IL teacher certification hub gets ‘F’ before school begins
August 20, 2013, By Benjamin Yount | Illinois Watchdog, SPRINGFIELD — What was supposed to be a streamlined way for Illinois schools to double-check certifications for 100,000 teachers across the state has become a $3.6 million dollar embarrassment.
The new Educator Licensure Information System was scuttled in July after teachers found a whole lot more than their certification information.
“Once (a teacher) logged on to their part of the system, if they followed a very specific set of steps they could then access personal information for other educators,” Illinois State Board of Education spokesman Matt Vannover said.
Vannover added that only four teachers followed the specific steps, and ISBE believes just one teacher looked at other people’s personal information.
The ELIS database was supposed to be a one-stop shop for schools and teachers checking on their certifications and state licensing. The database was approved last year, and was scheduled to be up and running before this school year began. Most schools in Illinois welcomed students back to class Monday.
Now, Vannover said, ISBE hopes spending another $340,000 will get the system ready by September.
“Originally the contract was for $3.24 million, and (the systems) was to be online last June. There have been some issues with that,” Vannover said. “(The contract) has been extended through 2014. The contract is now standing at $3.58 million.”
The extra money is going for tech support, Vannvoer said.
Schools learned of the snafu in July and had to scramble to ensure teachers were not left out of the classroom on the first day of school.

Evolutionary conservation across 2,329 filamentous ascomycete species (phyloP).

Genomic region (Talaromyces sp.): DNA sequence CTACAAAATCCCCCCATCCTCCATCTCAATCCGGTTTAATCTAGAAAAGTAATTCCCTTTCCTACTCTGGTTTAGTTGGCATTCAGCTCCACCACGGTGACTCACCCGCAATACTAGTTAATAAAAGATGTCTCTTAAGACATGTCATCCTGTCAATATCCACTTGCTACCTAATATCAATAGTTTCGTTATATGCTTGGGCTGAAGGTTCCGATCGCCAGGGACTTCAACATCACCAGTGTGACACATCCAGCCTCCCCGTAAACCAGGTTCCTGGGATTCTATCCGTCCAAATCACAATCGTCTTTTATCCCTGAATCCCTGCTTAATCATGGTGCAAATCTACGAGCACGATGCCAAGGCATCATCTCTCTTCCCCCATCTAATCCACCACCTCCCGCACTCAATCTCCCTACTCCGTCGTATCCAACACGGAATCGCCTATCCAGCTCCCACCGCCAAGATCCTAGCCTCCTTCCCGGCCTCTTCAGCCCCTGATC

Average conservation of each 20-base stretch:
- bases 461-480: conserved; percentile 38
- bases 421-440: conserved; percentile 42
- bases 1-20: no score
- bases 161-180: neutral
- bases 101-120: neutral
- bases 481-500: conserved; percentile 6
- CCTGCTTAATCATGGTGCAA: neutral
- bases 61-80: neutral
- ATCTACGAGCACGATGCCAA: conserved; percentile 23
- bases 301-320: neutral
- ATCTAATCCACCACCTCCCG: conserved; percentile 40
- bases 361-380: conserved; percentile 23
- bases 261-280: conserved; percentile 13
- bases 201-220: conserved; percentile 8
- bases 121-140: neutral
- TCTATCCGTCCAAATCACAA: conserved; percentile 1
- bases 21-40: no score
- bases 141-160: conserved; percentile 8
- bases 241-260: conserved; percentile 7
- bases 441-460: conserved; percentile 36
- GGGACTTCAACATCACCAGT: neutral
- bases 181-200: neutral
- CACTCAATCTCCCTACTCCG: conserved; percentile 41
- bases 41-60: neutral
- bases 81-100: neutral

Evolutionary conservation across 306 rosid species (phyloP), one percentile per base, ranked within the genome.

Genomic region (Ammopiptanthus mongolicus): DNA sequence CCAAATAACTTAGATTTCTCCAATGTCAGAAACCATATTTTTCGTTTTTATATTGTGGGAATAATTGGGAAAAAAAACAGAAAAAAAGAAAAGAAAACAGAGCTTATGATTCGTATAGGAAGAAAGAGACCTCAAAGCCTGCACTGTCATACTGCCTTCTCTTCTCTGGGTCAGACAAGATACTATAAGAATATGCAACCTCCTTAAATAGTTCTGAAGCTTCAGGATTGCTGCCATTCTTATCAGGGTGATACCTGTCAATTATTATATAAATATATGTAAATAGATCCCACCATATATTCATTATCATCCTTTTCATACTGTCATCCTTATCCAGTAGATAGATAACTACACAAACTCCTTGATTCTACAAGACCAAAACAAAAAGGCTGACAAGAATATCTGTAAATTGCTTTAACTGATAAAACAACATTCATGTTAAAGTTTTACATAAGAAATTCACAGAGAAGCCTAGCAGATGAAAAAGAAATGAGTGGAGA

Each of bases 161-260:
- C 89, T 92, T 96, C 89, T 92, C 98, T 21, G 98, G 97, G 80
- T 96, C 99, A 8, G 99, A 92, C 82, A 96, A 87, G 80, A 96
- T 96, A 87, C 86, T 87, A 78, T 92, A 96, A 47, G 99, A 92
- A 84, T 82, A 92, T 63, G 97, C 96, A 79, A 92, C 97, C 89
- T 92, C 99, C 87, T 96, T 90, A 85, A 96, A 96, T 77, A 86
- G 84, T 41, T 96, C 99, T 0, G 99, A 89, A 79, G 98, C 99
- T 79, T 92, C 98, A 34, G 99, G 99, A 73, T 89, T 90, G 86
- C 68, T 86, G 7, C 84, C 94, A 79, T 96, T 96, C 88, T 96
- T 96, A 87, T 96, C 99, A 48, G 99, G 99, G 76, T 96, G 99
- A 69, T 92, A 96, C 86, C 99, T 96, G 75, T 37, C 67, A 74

“We were worried about being up and running on the first day,” McLean County assistant regional superintendent Diane Wolf said.
“But in the end we were able to get through (under the old certification system.)”
Wolf said the state didn’t help matters by waiting until a month before school to let local schools know about the certification and licensing process.
“We have to certify about 12,000 people,” Wolf said. “We have to certify all new hires: teachers, substitutes, other professionals in the district.”
Both Vannover and Wolf hope the new ELIS system will be up and running soon, but both admit the new system will only do so much.
Illinois’ teacher certification system will only track certifications and licenses. The system will not keep track of teachers’ personnel files or discipline records.
“Just like in any business, you can only go on what people tell you,” Wolf said. “(Schools) need to depend on reference checks.”
In 2012, 39 teachers had their state certificates revoked and another four had certificates suspended.
Wolf said she is confident that every teacher in her three-county area is supposed to be in classroom. And Wolf added, “they’re ready to teach.”
Contact Benjamin Yount at Ben@IllinoisWatchdog.org and find him on Twitter @BenYount.